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    Eating Disorders: The Lies Pride Feeds On

    shutterstock_143864116Pride is one of the biggest obstacles to recovery from an eating disorder. It blinds people to their problem. And even when they find a way to admit the problem to themselves, pride stops anorexics, bulimics, and compulsive overeaters from reaching out for help.

    “How clever and strong I am for being able to…”

    • Resist what others cannot. Anorexics experience hunger. They simply ignore and endure it, taking pride in the perceived strength, discipline, and dedication it takes to abstain from food.
    • Get away with something others cannot. Bulimics may binge on food, but they are in no danger of getting fat. They take pride in this, having discovered purging — the secret to eating as much as you want without gaining a single pound.
    • Defy something others won’t. Compulsive overeaters gain weight, but relish in the choice they’re making to do so. They take pride in this immovable position of defiance. If they choose to be fat, they’re in control.
    • Turn pain into a positive. Eating disorders develop from a need to cope with pain. Anorexics, bulimics, and compulsive overeaters take pride in their ability to use their pain to create something positive — perceived control and the power that goes with it.

    How Proud Are You?

    Chipping away at the pride that feeds your eating disorder starts with the bigger picture of pride in your life.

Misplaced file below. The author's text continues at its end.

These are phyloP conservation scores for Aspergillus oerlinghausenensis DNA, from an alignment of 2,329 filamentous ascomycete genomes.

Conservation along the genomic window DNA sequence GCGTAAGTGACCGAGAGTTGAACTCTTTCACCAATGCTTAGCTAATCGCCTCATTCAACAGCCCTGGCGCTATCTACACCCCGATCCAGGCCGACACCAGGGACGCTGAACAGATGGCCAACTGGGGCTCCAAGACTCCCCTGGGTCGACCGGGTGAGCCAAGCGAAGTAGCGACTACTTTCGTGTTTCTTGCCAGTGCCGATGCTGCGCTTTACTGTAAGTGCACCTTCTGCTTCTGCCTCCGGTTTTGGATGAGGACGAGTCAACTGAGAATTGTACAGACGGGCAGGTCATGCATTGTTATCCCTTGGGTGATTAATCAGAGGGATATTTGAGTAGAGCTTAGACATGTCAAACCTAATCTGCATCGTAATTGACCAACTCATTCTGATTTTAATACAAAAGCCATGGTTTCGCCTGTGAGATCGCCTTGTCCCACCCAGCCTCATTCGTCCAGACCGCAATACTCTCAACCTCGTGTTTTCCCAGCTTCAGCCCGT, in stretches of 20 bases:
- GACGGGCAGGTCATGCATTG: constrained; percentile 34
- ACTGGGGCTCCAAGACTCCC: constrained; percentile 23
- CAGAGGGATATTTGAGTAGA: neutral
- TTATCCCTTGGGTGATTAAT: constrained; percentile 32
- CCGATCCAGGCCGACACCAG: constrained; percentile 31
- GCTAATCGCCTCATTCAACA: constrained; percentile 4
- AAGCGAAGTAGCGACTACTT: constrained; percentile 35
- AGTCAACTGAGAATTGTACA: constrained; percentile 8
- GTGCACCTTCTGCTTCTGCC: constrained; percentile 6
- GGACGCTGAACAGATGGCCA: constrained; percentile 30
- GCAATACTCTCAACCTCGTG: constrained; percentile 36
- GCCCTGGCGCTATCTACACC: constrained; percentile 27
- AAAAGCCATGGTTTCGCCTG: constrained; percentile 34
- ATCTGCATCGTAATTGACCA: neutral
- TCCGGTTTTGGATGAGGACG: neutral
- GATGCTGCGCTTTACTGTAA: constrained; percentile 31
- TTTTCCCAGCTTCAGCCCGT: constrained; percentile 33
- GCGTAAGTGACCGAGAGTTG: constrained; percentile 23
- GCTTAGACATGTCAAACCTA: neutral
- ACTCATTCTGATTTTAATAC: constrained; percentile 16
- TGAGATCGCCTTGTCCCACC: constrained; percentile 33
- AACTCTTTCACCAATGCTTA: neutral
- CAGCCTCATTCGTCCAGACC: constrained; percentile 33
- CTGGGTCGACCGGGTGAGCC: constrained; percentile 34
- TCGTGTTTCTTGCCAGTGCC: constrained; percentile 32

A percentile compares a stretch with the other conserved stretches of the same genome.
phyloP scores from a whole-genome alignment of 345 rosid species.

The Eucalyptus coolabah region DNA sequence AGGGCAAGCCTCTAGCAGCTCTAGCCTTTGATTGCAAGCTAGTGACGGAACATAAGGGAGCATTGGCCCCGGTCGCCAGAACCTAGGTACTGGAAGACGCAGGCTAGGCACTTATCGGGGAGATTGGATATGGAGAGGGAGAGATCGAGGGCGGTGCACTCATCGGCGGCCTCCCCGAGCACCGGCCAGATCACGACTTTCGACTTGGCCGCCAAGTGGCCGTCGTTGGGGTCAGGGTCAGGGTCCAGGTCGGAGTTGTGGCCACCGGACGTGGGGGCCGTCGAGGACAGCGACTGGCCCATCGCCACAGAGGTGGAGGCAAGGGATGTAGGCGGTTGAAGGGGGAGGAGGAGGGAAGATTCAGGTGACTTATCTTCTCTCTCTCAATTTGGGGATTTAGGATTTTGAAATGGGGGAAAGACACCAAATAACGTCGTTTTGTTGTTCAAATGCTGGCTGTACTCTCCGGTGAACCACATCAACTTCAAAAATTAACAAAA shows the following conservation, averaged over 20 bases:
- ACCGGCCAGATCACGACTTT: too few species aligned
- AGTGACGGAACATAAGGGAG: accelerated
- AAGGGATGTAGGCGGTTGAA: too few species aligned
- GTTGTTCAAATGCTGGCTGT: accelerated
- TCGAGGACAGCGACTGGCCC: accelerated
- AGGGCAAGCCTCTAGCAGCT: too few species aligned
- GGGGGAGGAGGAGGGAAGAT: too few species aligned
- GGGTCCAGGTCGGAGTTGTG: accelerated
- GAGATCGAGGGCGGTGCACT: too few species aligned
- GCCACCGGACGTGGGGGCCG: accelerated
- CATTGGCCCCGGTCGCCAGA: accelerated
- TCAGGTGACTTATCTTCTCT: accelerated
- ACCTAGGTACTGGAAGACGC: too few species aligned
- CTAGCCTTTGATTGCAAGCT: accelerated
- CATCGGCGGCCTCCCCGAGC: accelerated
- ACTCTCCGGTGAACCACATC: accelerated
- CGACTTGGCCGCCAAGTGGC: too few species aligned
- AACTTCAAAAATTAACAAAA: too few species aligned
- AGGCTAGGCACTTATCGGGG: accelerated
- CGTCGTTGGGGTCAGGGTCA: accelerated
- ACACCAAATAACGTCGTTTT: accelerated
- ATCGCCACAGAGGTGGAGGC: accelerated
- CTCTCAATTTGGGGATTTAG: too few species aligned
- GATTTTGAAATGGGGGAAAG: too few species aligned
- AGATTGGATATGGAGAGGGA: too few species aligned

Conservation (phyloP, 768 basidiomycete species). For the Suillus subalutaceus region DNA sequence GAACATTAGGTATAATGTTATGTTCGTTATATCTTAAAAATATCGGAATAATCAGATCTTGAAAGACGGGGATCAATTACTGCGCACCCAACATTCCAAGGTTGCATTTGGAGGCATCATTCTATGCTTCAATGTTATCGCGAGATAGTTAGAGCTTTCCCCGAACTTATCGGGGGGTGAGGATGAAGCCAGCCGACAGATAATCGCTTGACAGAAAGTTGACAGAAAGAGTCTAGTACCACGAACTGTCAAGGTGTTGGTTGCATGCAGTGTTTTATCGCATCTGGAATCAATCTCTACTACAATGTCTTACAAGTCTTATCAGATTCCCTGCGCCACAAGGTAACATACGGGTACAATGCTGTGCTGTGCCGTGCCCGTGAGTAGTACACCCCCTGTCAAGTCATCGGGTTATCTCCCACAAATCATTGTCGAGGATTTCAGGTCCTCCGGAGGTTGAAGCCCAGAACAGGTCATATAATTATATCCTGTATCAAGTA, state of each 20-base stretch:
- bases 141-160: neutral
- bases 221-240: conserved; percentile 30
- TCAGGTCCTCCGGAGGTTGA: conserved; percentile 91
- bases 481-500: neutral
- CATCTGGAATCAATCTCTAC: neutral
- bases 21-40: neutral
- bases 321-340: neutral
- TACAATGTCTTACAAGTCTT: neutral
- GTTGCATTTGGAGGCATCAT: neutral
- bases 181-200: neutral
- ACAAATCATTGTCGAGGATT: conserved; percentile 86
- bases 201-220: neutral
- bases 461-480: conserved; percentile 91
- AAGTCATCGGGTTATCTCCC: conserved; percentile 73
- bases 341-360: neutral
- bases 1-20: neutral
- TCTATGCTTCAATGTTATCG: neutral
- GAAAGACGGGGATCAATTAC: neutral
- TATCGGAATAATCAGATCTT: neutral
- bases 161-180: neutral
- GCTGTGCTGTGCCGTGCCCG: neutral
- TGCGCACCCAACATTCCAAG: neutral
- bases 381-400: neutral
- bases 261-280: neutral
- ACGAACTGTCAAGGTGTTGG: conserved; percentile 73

The following are characteristics of people whose actions and relationships are driven by pride, excerpted from Hope, Help & Healing From Eating Disorders: A Whole-Person Approach To Treatment of Anorexia, Bulimia, and Disordered Eating by A Place Of Hope founder, Dr. Gregory Jantz.

    A prideful person:

    • Won’t admit error.
    • Needs to win when dealing with others.
    • Takes inappropriate authority over other people, even if the authority is not rightly theirs.
    • Has a tendency to shame others.
    • Overuses sarcasm.
    • Takes things to extremes.
    • Has difficulty developing intimacy.
    • Denies events or characteristics that don’t fit her own self-image.
    • Takes pleasure in the distress of others.
    • Feels a need to be in control of people and circumstances.
    • Is critical of self and others.
    • Won’t receive the criticism of others.
    • Is really compensating for intense feelings of insecurity.
    • Punishes others when they don’t act “correctly.”
    • Places blames for failure onto others.
    • Has a self-righteous attitude.

    Are you or a loved struggling with an eating disorder? A Place Of Hope can help. Call 1-888-771-5166 / 425-771-5166 or fill out our contact form and someone will be in touch soon.

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